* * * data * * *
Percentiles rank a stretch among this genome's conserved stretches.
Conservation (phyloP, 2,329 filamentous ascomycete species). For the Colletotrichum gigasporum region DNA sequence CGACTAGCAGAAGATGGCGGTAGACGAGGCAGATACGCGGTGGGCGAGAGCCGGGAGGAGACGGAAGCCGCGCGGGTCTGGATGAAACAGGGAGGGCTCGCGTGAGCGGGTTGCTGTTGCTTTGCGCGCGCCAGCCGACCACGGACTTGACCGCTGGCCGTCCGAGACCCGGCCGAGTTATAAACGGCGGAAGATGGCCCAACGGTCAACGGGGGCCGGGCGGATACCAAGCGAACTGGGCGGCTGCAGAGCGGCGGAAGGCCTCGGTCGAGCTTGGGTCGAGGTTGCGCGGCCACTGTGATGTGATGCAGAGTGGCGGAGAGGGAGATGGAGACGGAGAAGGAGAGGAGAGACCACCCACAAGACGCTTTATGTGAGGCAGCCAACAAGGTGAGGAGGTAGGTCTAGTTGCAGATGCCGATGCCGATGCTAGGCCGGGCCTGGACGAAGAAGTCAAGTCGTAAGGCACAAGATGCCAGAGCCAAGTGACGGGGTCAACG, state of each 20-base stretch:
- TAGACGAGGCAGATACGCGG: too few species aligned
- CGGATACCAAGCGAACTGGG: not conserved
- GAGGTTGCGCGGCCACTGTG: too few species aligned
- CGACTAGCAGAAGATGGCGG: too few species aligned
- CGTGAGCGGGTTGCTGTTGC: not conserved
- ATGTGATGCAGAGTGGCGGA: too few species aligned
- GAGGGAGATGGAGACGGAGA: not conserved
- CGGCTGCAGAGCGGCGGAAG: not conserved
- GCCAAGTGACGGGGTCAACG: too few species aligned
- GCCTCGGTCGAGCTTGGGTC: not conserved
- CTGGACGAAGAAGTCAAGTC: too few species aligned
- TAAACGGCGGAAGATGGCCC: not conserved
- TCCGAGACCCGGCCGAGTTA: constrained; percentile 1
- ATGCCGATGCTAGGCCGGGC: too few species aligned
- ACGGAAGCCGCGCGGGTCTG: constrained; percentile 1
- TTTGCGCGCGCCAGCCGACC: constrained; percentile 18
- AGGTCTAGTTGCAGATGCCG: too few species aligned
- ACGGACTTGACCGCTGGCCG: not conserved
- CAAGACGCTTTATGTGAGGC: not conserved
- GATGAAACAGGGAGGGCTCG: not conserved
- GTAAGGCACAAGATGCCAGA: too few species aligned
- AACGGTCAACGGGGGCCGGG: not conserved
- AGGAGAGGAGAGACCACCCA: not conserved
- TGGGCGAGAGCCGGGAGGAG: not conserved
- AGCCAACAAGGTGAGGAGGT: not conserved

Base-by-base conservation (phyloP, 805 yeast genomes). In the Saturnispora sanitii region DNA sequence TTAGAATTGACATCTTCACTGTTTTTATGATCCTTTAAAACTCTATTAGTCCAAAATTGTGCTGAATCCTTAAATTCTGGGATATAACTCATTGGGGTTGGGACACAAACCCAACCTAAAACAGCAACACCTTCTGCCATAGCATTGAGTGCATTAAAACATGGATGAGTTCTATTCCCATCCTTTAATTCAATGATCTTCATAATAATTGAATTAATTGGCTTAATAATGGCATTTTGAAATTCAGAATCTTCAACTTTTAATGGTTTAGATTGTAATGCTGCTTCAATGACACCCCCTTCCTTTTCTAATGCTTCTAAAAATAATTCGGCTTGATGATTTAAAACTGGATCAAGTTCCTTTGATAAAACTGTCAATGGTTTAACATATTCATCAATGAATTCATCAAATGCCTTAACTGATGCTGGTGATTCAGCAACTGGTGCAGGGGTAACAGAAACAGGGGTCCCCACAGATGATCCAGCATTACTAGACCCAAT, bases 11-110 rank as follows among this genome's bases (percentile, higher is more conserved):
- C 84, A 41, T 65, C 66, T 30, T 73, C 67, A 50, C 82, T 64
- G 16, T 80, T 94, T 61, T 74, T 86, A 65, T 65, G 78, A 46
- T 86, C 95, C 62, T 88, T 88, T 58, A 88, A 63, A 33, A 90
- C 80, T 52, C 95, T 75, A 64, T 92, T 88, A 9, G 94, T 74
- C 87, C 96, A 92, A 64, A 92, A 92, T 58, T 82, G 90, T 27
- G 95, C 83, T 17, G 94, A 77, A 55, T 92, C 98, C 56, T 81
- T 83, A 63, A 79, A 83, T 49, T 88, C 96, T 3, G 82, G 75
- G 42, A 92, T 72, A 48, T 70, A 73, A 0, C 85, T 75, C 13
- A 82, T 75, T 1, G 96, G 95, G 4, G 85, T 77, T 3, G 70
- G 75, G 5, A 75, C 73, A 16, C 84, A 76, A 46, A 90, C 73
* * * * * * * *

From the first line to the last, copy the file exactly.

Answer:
Percentiles rank a stretch among this genome's conserved stretches.
Conservation (phyloP, 2,329 filamentous ascomycete species). For the Colletotrichum gigasporum region DNA sequence CGACTAGCAGAAGATGGCGGTAGACGAGGCAGATACGCGGTGGGCGAGAGCCGGGAGGAGACGGAAGCCGCGCGGGTCTGGATGAAACAGGGAGGGCTCGCGTGAGCGGGTTGCTGTTGCTTTGCGCGCGCCAGCCGACCACGGACTTGACCGCTGGCCGTCCGAGACCCGGCCGAGTTATAAACGGCGGAAGATGGCCCAACGGTCAACGGGGGCCGGGCGGATACCAAGCGAACTGGGCGGCTGCAGAGCGGCGGAAGGCCTCGGTCGAGCTTGGGTCGAGGTTGCGCGGCCACTGTGATGTGATGCAGAGTGGCGGAGAGGGAGATGGAGACGGAGAAGGAGAGGAGAGACCACCCACAAGACGCTTTATGTGAGGCAGCCAACAAGGTGAGGAGGTAGGTCTAGTTGCAGATGCCGATGCCGATGCTAGGCCGGGCCTGGACGAAGAAGTCAAGTCGTAAGGCACAAGATGCCAGAGCCAAGTGACGGGGTCAACG, state of each 20-base stretch:
- TAGACGAGGCAGATACGCGG: too few species aligned
- CGGATACCAAGCGAACTGGG: not conserved
- GAGGTTGCGCGGCCACTGTG: too few species aligned
- CGACTAGCAGAAGATGGCGG: too few species aligned
- CGTGAGCGGGTTGCTGTTGC: not conserved
- ATGTGATGCAGAGTGGCGGA: too few species aligned
- GAGGGAGATGGAGACGGAGA: not conserved
- CGGCTGCAGAGCGGCGGAAG: not conserved
- GCCAAGTGACGGGGTCAACG: too few species aligned
- GCCTCGGTCGAGCTTGGGTC: not conserved
- CTGGACGAAGAAGTCAAGTC: too few species aligned
- TAAACGGCGGAAGATGGCCC: not conserved
- TCCGAGACCCGGCCGAGTTA: constrained; percentile 1
- ATGCCGATGCTAGGCCGGGC: too few species aligned
- ACGGAAGCCGCGCGGGTCTG: constrained; percentile 1
- TTTGCGCGCGCCAGCCGACC: constrained; percentile 18
- AGGTCTAGTTGCAGATGCCG: too few species aligned
- ACGGACTTGACCGCTGGCCG: not conserved
- CAAGACGCTTTATGTGAGGC: not conserved
- GATGAAACAGGGAGGGCTCG: not conserved
- GTAAGGCACAAGATGCCAGA: too few species aligned
- AACGGTCAACGGGGGCCGGG: not conserved
- AGGAGAGGAGAGACCACCCA: not conserved
- TGGGCGAGAGCCGGGAGGAG: not conserved
- AGCCAACAAGGTGAGGAGGT: not conserved

Base-by-base conservation (phyloP, 805 yeast genomes). In the Saturnispora sanitii region DNA sequence TTAGAATTGACATCTTCACTGTTTTTATGATCCTTTAAAACTCTATTAGTCCAAAATTGTGCTGAATCCTTAAATTCTGGGATATAACTCATTGGGGTTGGGACACAAACCCAACCTAAAACAGCAACACCTTCTGCCATAGCATTGAGTGCATTAAAACATGGATGAGTTCTATTCCCATCCTTTAATTCAATGATCTTCATAATAATTGAATTAATTGGCTTAATAATGGCATTTTGAAATTCAGAATCTTCAACTTTTAATGGTTTAGATTGTAATGCTGCTTCAATGACACCCCCTTCCTTTTCTAATGCTTCTAAAAATAATTCGGCTTGATGATTTAAAACTGGATCAAGTTCCTTTGATAAAACTGTCAATGGTTTAACATATTCATCAATGAATTCATCAAATGCCTTAACTGATGCTGGTGATTCAGCAACTGGTGCAGGGGTAACAGAAACAGGGGTCCCCACAGATGATCCAGCATTACTAGACCCAAT, bases 11-110 rank as follows among this genome's bases (percentile, higher is more conserved):
- C 84, A 41, T 65, C 66, T 30, T 73, C 67, A 50, C 82, T 64
- G 16, T 80, T 94, T 61, T 74, T 86, A 65, T 65, G 78, A 46
- T 86, C 95, C 62, T 88, T 88, T 58, A 88, A 63, A 33, A 90
- C 80, T 52, C 95, T 75, A 64, T 92, T 88, A 9, G 94, T 74
- C 87, C 96, A 92, A 64, A 92, A 92, T 58, T 82, G 90, T 27
- G 95, C 83, T 17, G 94, A 77, A 55, T 92, C 98, C 56, T 81
- T 83, A 63, A 79, A 83, T 49, T 88, C 96, T 3, G 82, G 75
- G 42, A 92, T 72, A 48, T 70, A 73, A 0, C 85, T 75, C 13
- A 82, T 75, T 1, G 96, G 95, G 4, G 85, T 77, T 3, G 70
- G 75, G 5, A 75, C 73, A 16, C 84, A 76, A 46, A 90, C 73